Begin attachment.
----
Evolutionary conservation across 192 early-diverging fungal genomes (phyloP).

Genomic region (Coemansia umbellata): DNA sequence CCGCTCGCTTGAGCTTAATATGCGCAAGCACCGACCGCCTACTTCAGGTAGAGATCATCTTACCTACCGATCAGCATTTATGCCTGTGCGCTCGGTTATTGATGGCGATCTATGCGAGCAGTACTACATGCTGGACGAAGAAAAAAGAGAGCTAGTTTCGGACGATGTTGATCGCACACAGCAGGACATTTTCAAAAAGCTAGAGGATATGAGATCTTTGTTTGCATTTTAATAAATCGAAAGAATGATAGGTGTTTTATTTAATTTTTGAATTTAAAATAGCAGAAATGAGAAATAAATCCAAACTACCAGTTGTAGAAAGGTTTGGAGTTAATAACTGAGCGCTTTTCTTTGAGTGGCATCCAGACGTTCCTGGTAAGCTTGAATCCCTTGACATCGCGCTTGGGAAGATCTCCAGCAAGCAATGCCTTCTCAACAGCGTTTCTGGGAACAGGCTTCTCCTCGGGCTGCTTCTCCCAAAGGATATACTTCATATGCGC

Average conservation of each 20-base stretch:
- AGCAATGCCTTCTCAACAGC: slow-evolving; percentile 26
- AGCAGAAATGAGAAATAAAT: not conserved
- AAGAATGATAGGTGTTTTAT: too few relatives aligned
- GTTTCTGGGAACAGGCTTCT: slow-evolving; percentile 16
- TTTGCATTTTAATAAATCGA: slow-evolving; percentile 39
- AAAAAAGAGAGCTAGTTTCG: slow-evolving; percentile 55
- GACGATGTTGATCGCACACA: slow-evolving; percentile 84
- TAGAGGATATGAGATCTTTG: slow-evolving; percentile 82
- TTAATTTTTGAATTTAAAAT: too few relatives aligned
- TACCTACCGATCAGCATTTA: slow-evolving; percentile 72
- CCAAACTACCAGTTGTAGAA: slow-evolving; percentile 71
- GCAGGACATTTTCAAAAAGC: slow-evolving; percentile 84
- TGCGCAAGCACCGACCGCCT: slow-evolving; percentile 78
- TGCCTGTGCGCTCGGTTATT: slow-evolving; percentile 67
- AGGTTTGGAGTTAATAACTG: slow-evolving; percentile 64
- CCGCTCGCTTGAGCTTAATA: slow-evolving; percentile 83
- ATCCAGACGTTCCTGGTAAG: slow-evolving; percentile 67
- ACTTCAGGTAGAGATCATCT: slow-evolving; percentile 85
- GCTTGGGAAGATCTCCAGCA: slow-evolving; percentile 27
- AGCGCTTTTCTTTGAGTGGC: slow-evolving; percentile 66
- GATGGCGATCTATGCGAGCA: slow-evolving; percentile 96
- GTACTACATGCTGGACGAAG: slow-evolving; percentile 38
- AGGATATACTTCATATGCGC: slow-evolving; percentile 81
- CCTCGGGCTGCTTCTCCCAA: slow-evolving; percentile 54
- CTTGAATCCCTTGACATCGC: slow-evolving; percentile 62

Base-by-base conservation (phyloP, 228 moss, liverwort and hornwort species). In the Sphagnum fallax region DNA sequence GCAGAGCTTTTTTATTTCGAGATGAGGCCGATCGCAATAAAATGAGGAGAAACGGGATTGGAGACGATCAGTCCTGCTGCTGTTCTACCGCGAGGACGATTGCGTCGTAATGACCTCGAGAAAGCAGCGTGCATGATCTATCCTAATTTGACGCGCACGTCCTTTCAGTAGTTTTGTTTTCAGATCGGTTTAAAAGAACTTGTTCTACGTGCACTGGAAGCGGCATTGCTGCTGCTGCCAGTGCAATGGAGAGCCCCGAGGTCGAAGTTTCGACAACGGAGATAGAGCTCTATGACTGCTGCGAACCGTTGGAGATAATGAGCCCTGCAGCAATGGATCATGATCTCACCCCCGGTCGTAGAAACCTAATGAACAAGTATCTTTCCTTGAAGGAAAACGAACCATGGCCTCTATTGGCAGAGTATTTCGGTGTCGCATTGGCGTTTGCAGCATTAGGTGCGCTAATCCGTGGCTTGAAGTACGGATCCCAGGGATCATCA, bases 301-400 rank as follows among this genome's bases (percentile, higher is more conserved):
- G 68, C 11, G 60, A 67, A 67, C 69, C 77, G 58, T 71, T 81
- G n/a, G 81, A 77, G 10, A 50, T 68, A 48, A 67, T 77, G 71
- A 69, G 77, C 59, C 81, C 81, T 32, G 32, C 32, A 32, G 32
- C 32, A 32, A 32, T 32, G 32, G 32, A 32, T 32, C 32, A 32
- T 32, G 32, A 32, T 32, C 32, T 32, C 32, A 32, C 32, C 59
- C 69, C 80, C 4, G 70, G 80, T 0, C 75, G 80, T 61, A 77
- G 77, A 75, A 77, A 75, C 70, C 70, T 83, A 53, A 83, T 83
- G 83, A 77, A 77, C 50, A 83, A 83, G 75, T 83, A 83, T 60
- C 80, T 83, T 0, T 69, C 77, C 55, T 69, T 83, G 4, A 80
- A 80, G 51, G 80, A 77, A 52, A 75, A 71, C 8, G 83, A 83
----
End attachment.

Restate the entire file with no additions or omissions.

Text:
Evolutionary conservation across 192 early-diverging fungal genomes (phyloP).

Genomic region (Coemansia umbellata): DNA sequence CCGCTCGCTTGAGCTTAATATGCGCAAGCACCGACCGCCTACTTCAGGTAGAGATCATCTTACCTACCGATCAGCATTTATGCCTGTGCGCTCGGTTATTGATGGCGATCTATGCGAGCAGTACTACATGCTGGACGAAGAAAAAAGAGAGCTAGTTTCGGACGATGTTGATCGCACACAGCAGGACATTTTCAAAAAGCTAGAGGATATGAGATCTTTGTTTGCATTTTAATAAATCGAAAGAATGATAGGTGTTTTATTTAATTTTTGAATTTAAAATAGCAGAAATGAGAAATAAATCCAAACTACCAGTTGTAGAAAGGTTTGGAGTTAATAACTGAGCGCTTTTCTTTGAGTGGCATCCAGACGTTCCTGGTAAGCTTGAATCCCTTGACATCGCGCTTGGGAAGATCTCCAGCAAGCAATGCCTTCTCAACAGCGTTTCTGGGAACAGGCTTCTCCTCGGGCTGCTTCTCCCAAAGGATATACTTCATATGCGC

Average conservation of each 20-base stretch:
- AGCAATGCCTTCTCAACAGC: slow-evolving; percentile 26
- AGCAGAAATGAGAAATAAAT: not conserved
- AAGAATGATAGGTGTTTTAT: too few relatives aligned
- GTTTCTGGGAACAGGCTTCT: slow-evolving; percentile 16
- TTTGCATTTTAATAAATCGA: slow-evolving; percentile 39
- AAAAAAGAGAGCTAGTTTCG: slow-evolving; percentile 55
- GACGATGTTGATCGCACACA: slow-evolving; percentile 84
- TAGAGGATATGAGATCTTTG: slow-evolving; percentile 82
- TTAATTTTTGAATTTAAAAT: too few relatives aligned
- TACCTACCGATCAGCATTTA: slow-evolving; percentile 72
- CCAAACTACCAGTTGTAGAA: slow-evolving; percentile 71
- GCAGGACATTTTCAAAAAGC: slow-evolving; percentile 84
- TGCGCAAGCACCGACCGCCT: slow-evolving; percentile 78
- TGCCTGTGCGCTCGGTTATT: slow-evolving; percentile 67
- AGGTTTGGAGTTAATAACTG: slow-evolving; percentile 64
- CCGCTCGCTTGAGCTTAATA: slow-evolving; percentile 83
- ATCCAGACGTTCCTGGTAAG: slow-evolving; percentile 67
- ACTTCAGGTAGAGATCATCT: slow-evolving; percentile 85
- GCTTGGGAAGATCTCCAGCA: slow-evolving; percentile 27
- AGCGCTTTTCTTTGAGTGGC: slow-evolving; percentile 66
- GATGGCGATCTATGCGAGCA: slow-evolving; percentile 96
- GTACTACATGCTGGACGAAG: slow-evolving; percentile 38
- AGGATATACTTCATATGCGC: slow-evolving; percentile 81
- CCTCGGGCTGCTTCTCCCAA: slow-evolving; percentile 54
- CTTGAATCCCTTGACATCGC: slow-evolving; percentile 62

Base-by-base conservation (phyloP, 228 moss, liverwort and hornwort species). In the Sphagnum fallax region DNA sequence GCAGAGCTTTTTTATTTCGAGATGAGGCCGATCGCAATAAAATGAGGAGAAACGGGATTGGAGACGATCAGTCCTGCTGCTGTTCTACCGCGAGGACGATTGCGTCGTAATGACCTCGAGAAAGCAGCGTGCATGATCTATCCTAATTTGACGCGCACGTCCTTTCAGTAGTTTTGTTTTCAGATCGGTTTAAAAGAACTTGTTCTACGTGCACTGGAAGCGGCATTGCTGCTGCTGCCAGTGCAATGGAGAGCCCCGAGGTCGAAGTTTCGACAACGGAGATAGAGCTCTATGACTGCTGCGAACCGTTGGAGATAATGAGCCCTGCAGCAATGGATCATGATCTCACCCCCGGTCGTAGAAACCTAATGAACAAGTATCTTTCCTTGAAGGAAAACGAACCATGGCCTCTATTGGCAGAGTATTTCGGTGTCGCATTGGCGTTTGCAGCATTAGGTGCGCTAATCCGTGGCTTGAAGTACGGATCCCAGGGATCATCA, bases 301-400 rank as follows among this genome's bases (percentile, higher is more conserved):
- G 68, C 11, G 60, A 67, A 67, C 69, C 77, G 58, T 71, T 81
- G n/a, G 81, A 77, G 10, A 50, T 68, A 48, A 67, T 77, G 71
- A 69, G 77, C 59, C 81, C 81, T 32, G 32, C 32, A 32, G 32
- C 32, A 32, A 32, T 32, G 32, G 32, A 32, T 32, C 32, A 32
- T 32, G 32, A 32, T 32, C 32, T 32, C 32, A 32, C 32, C 59
- C 69, C 80, C 4, G 70, G 80, T 0, C 75, G 80, T 61, A 77
- G 77, A 75, A 77, A 75, C 70, C 70, T 83, A 53, A 83, T 83
- G 83, A 77, A 77, C 50, A 83, A 83, G 75, T 83, A 83, T 60
- C 80, T 83, T 0, T 69, C 77, C 55, T 69, T 83, G 4, A 80
- A 80, G 51, G 80, A 77, A 52, A 75, A 71, C 8, G 83, A 83